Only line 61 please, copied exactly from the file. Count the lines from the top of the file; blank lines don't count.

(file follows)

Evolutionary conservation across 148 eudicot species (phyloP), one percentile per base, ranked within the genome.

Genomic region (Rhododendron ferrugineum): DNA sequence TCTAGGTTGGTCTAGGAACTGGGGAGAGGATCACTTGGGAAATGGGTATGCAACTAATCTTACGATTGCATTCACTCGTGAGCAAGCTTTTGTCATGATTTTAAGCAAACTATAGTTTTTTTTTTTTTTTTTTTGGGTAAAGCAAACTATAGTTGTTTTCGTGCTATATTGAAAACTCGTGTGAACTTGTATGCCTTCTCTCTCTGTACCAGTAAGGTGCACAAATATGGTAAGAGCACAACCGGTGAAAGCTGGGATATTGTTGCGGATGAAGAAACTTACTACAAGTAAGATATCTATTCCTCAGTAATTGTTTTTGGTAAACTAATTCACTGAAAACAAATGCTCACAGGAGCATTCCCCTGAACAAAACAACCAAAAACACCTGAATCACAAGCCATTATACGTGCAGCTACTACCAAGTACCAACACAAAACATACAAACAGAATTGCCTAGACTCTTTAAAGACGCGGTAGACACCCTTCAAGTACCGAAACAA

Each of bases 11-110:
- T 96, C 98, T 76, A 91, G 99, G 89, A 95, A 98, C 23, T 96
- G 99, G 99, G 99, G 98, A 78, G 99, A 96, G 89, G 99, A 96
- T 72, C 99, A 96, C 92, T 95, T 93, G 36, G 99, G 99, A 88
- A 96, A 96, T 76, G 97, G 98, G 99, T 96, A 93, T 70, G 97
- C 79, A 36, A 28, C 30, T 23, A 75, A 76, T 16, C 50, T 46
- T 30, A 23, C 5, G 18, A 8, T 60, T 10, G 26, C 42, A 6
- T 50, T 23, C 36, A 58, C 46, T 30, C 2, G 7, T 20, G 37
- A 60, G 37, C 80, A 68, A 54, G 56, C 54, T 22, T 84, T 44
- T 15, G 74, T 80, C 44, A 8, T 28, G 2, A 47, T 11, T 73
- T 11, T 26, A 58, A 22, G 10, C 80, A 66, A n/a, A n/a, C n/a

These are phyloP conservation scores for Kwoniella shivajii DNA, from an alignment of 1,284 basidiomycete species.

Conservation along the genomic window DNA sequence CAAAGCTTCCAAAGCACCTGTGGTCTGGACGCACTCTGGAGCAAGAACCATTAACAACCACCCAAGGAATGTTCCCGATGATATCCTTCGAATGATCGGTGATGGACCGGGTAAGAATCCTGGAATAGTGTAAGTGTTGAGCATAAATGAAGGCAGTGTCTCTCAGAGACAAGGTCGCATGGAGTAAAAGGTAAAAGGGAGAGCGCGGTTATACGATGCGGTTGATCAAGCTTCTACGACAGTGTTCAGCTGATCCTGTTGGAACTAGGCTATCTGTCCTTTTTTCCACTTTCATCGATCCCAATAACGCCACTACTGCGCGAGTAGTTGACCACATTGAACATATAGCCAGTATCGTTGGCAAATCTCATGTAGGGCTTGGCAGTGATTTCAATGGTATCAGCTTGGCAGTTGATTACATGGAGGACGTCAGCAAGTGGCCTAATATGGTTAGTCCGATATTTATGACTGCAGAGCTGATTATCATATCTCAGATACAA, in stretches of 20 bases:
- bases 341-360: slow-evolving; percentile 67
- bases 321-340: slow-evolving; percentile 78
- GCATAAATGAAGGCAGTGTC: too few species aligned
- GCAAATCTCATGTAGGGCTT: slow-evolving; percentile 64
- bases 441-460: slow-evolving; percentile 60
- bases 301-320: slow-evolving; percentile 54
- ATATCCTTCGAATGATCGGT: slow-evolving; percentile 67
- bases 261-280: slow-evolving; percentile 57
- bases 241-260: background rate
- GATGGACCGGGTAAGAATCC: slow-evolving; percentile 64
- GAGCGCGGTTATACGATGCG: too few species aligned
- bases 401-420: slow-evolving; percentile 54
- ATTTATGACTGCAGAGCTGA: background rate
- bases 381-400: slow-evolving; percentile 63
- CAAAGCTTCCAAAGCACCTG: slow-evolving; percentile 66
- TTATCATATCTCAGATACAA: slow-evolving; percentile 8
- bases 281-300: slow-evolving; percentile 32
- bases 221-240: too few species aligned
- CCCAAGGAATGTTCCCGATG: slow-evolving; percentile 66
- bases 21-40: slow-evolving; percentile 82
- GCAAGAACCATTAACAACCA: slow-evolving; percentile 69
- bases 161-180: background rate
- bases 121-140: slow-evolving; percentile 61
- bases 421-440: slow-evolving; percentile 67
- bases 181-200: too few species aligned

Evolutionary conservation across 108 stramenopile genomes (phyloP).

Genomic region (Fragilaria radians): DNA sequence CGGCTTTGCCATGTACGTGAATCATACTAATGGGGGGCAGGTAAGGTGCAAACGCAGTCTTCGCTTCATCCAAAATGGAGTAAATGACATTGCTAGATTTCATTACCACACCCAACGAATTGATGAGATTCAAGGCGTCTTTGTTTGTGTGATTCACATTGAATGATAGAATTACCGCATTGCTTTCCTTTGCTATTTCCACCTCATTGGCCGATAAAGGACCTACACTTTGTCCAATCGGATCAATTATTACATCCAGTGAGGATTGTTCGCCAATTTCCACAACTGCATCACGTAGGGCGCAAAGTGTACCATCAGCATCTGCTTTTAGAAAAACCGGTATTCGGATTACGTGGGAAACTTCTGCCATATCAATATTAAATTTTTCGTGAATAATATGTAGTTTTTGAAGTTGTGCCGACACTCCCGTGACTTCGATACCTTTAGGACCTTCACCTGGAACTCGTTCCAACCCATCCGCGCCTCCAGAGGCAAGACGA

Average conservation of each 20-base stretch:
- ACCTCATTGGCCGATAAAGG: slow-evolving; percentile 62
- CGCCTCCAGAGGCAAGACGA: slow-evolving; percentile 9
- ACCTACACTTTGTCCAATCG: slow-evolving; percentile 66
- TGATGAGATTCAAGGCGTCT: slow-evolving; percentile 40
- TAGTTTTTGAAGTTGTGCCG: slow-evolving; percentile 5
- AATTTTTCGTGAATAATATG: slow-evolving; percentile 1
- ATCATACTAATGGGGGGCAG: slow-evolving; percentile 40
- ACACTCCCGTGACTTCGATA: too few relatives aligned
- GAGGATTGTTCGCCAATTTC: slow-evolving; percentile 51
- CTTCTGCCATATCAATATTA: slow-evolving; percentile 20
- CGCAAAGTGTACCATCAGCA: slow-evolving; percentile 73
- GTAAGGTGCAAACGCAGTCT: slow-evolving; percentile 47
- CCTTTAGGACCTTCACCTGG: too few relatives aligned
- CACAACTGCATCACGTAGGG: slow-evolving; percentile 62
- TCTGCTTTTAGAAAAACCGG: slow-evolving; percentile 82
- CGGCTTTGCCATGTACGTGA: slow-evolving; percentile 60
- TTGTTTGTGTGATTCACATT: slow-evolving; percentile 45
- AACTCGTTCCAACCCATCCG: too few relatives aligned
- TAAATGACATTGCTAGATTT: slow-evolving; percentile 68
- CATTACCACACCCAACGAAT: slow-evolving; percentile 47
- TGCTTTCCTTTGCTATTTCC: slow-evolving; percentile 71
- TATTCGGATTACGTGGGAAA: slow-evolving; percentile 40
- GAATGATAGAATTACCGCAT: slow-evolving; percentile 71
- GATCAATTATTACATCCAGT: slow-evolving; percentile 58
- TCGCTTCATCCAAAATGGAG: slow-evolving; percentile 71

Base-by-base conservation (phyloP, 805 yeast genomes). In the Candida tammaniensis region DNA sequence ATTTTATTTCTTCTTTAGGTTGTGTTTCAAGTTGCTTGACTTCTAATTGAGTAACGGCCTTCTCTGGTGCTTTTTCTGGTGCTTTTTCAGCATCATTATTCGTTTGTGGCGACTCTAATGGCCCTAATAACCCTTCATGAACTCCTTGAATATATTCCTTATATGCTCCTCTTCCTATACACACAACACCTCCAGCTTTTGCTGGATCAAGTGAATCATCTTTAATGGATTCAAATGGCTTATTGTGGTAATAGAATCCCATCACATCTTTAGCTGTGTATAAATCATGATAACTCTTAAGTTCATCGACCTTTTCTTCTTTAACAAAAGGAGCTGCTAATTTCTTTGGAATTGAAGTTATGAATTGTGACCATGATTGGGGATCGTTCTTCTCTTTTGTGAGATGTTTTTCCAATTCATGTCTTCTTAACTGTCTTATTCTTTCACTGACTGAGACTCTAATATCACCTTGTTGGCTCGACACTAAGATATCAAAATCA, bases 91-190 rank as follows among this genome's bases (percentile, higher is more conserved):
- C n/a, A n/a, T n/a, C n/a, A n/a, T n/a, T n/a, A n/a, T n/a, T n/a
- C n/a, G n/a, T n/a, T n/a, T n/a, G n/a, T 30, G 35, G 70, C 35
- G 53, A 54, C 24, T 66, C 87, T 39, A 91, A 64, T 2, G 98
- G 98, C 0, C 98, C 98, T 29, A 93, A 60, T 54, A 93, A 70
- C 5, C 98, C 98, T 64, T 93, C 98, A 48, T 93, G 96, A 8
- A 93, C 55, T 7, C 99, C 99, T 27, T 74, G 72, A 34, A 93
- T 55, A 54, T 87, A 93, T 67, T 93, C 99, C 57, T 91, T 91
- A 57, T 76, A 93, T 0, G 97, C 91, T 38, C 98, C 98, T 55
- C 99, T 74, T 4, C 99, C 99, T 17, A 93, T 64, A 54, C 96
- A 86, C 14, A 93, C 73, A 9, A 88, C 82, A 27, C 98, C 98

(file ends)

- AACTCGTTCCAACCCATCCG: too few relatives aligned